- Make sure that
sewage from your boat, from others' boats, and from land is correctly
treated. The nutrients from sewage feed growing algae that can smother
and kill corals.
- Please take
only your memories and not anything dead or alive from the sea.
A touch, a step, or a kick with your fins will damage and may kill
the corals. Kicking sand with your fins near the corals may cover
them with sediment and they will suffocate.
- Please do
not buy, take from the sea or eat queen conch during mating season;
it is a species in danger of extinction.
- Take only pictures
and leave only bubbles! Keep your fins' gear, and hands away from
the coral, as this contact can hurt you and will damage the delicate
coral animals. Stay off the bottom because stirred-up sediment can
settle on coral and smother it.
Conch - El Caracol Rosado (Strombus gigas) and Lobster season
people coming to the Mexican Caribbean look forward to fresh cooked
Lobster and Conch civeche. However, please do not buy from restaurants
and fisherman during the 6 months that they are restricted.
It is against the law to buy, capture, transport,
sell, eat or fish for Conch and Lobster during the months listed
below. The penalties are extreme - up to nine years in prison and
a substantial fine.
May 1 - October 31
Lobster March 1 - June 30
reasons for these are several. The Queen Conch is in danger of extinction
due to over fishing. During the mating season, the Conch come close
to the shore making capture very easy. When the density of conch is
low, there aren't enough to mate and lay their egg sacs. Similarly
the lobster mate and lay eggs during this season. The way that Lobster
are often harvested makes it hard not to kill the lobster before it
is caught. Once the Lobster is caught and it is identified as a female
full of eggs, it is often so wounded that it cannot be returned to
the wild. The best way to protect the species is to only buy during
the 8 months that lobster are allowed.
are the Caribbean beaches white?
The beaches of the Caribbean originate from Parrotfish, who eat
coral and grind it in their guts. The chalky residue secreted is a
source of sand in the Caribbean.
for protecting Sea Turtles
NOTE: Turtle Season in the Yucatan is April
- Use a red
lens over your flashlight. a White light may cause the female to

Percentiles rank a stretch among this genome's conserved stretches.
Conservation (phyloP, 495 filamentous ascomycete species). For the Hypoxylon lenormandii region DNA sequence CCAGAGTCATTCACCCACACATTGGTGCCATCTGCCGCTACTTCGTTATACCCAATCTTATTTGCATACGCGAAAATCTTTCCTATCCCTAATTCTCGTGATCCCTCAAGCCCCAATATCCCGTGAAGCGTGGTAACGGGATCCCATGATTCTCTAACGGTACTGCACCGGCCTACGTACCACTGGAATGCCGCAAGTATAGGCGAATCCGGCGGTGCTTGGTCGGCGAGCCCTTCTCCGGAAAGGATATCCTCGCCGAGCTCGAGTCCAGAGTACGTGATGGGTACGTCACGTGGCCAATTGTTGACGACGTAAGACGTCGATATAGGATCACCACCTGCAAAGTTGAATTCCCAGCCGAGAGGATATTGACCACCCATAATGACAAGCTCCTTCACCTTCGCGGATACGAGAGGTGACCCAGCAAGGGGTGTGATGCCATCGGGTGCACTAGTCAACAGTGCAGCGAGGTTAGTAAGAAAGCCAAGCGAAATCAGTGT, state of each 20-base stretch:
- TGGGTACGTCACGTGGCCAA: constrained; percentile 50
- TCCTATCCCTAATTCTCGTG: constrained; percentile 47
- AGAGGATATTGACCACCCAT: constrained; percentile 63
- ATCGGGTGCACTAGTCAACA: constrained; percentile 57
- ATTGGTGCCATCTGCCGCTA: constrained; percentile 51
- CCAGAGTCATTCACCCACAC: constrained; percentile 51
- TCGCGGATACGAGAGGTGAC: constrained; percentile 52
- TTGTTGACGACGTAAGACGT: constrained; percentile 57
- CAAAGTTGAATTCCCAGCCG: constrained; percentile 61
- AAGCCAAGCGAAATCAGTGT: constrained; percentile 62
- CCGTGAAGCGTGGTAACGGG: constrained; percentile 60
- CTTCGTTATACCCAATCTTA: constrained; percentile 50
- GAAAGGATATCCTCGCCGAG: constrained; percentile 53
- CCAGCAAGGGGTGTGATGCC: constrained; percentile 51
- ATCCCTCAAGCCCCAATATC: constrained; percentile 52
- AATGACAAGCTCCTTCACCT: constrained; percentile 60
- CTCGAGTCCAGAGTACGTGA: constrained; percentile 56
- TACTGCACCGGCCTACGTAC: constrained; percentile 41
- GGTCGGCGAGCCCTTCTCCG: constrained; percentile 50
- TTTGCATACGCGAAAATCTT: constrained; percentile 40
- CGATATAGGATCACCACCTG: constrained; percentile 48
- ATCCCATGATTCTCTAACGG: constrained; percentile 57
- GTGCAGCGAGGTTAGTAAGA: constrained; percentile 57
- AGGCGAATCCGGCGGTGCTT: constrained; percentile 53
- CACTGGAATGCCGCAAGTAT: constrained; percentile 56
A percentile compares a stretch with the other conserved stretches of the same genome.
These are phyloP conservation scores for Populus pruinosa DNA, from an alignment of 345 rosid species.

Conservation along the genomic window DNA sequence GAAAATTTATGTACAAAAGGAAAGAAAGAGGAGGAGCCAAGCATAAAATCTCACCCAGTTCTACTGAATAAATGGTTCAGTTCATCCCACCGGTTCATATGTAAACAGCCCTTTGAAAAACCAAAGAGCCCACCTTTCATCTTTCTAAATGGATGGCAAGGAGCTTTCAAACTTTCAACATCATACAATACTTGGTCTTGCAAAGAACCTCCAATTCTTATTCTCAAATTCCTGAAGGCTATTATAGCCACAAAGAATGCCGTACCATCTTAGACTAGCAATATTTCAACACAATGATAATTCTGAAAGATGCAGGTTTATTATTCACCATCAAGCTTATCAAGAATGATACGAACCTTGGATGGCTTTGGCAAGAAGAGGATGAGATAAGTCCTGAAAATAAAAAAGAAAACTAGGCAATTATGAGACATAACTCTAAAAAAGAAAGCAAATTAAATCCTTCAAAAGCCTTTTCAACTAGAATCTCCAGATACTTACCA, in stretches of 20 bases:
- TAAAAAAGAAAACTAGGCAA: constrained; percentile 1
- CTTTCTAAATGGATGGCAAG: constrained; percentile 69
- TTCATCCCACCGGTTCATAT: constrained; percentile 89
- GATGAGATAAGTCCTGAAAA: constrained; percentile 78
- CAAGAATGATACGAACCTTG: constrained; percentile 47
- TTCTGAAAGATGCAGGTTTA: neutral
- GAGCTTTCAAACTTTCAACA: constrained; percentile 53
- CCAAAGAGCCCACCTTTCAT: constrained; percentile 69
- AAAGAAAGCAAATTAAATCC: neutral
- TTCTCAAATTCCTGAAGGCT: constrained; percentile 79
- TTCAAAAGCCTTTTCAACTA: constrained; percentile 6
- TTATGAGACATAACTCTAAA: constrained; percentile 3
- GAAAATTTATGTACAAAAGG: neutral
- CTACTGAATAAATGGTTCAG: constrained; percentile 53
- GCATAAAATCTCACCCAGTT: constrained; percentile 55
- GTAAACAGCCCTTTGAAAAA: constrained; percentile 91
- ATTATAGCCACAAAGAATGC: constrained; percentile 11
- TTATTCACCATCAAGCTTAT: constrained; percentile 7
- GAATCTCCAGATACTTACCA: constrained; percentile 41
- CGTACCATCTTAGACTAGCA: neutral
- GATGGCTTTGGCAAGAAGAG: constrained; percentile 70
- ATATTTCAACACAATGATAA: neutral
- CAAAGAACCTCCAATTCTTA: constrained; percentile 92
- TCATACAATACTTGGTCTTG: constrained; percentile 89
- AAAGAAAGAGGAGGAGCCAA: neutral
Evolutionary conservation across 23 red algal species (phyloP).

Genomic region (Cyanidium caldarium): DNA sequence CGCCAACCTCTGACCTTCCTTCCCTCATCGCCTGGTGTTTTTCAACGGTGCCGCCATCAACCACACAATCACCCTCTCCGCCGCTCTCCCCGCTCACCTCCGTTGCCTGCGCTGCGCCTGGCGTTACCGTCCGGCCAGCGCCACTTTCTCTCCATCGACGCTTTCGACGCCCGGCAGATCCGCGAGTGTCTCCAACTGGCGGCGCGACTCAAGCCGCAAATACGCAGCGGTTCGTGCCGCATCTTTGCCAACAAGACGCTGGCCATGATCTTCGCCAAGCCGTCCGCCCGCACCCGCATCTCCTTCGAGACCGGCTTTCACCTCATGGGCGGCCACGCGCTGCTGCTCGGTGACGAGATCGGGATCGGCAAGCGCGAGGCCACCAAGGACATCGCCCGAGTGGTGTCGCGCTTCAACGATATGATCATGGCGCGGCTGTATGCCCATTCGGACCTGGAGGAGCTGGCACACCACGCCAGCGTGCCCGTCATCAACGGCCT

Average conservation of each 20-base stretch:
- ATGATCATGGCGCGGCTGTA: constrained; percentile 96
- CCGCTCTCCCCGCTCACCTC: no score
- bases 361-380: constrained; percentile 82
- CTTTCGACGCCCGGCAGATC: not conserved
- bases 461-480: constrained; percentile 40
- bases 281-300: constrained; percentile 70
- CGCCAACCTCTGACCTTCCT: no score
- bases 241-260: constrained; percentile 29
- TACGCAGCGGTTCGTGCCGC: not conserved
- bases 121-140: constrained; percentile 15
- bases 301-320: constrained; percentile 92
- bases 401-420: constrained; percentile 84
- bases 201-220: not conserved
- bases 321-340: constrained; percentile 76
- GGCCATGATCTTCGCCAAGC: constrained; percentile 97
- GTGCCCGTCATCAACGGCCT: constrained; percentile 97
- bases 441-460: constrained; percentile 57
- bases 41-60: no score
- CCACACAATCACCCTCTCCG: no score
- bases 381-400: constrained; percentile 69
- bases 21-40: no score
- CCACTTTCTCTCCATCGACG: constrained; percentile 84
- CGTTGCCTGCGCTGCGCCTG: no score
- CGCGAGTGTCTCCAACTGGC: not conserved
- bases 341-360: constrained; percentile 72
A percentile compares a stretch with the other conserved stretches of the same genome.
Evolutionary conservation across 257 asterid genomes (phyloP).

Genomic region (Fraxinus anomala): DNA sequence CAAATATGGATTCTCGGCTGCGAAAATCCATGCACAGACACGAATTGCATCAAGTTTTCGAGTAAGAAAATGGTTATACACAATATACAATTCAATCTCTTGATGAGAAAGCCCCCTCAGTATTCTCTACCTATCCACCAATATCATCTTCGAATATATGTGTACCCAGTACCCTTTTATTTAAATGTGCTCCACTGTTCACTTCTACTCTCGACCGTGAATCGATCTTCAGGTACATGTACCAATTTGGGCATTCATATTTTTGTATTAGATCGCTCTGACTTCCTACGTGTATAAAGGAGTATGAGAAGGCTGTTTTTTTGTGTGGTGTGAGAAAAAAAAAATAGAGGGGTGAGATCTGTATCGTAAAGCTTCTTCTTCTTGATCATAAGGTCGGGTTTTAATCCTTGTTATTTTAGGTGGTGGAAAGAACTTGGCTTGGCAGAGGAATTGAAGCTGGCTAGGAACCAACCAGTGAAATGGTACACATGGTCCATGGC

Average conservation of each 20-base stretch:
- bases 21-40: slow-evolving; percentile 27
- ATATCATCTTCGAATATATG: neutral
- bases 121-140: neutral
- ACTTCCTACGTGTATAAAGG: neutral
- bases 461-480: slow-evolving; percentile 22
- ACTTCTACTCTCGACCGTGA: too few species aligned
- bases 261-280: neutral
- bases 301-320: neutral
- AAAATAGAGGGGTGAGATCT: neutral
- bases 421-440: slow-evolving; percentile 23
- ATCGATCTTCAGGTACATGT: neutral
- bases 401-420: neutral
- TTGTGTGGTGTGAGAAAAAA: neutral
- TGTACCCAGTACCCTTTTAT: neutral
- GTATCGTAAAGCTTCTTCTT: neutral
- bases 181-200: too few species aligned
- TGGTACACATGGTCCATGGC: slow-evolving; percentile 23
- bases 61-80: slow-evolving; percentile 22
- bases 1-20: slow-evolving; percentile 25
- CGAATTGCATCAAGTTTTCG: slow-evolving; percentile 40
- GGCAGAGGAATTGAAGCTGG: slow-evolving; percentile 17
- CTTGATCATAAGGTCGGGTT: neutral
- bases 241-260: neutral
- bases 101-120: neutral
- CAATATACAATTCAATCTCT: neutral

abort the nesting process, or other sea turtles nearby may be discouraged
from nesting if there are lights on the beach. Never shine a light
in the sea turtle's face.
- Do not take
pictures using flashes. This high-intensity light can be even more
disturbing than the flashlights.
- Stay clear
and out of sight of the turtle until she begins laying eggs, otherwise
you may scare her back into the sea.
- For your safety,
stay away from the turtle's head. Sea turtles, especially loggerheads,
have very strong jaws and can harm you if provoked.
- Do not handle
the eggs or put any foreign objects into the nest. You can introduce
bacteria or injure the eggs.
- Do not handle
or ride the sea turtle. In addition to being illegal, you may injure
the turtle or cause her to leave without finishing nesting.
- Do not disturb
tracks left by turtles. Researchers sometimes use the tracks to
identify the type of turtles that nested and to find and mark the
- Do enjoy the
experience and remember it for the rest of your life.
of mangroves to the ecosystem.
are thick groups of trees, which grow along the tropical coastal zones.
They represent an essential ecosystem in the close relationship between
terrestrial and marine life. Mayan Beach Garden borders a Mangrove
forest where a multitude of birds and wildlife live.
kinds of mangroves are found in the Yucatan Peninsula?
Four species of mangroves live on the Peninsula: the red mangrove,
the black, the white and the "botoncillo". The red ones grow near
the coastal line; behind we find the black, next comes the white and
finally the "botoncillo".
are the mangroves important?
Mangroves have several characteristics that make them an essential
part of the coastal ecosystem, for example: Mangroves thrive in a
mixture of salt and fresh water. Because they grow so close to one
another, their roots and branches become large nets that work as filters,
letting the water flow but stopping the harmful sediments, that damage
the reefs. Mangroves provide food and refuge to many terrestrial and
marine species. Some of the animals that spend part of their lives
living in the mangroves are: sea stars, sponge, anemones, sea urchins,
crabs, lobsters, iguanas, snakes, anteaters, lizards and many bird
species. Besides their essential role in the equilibrium of the terrestrial
and marine life, these ecosystems are very limited and in the extinction
process, they are so fragile that any minor alteration puts them in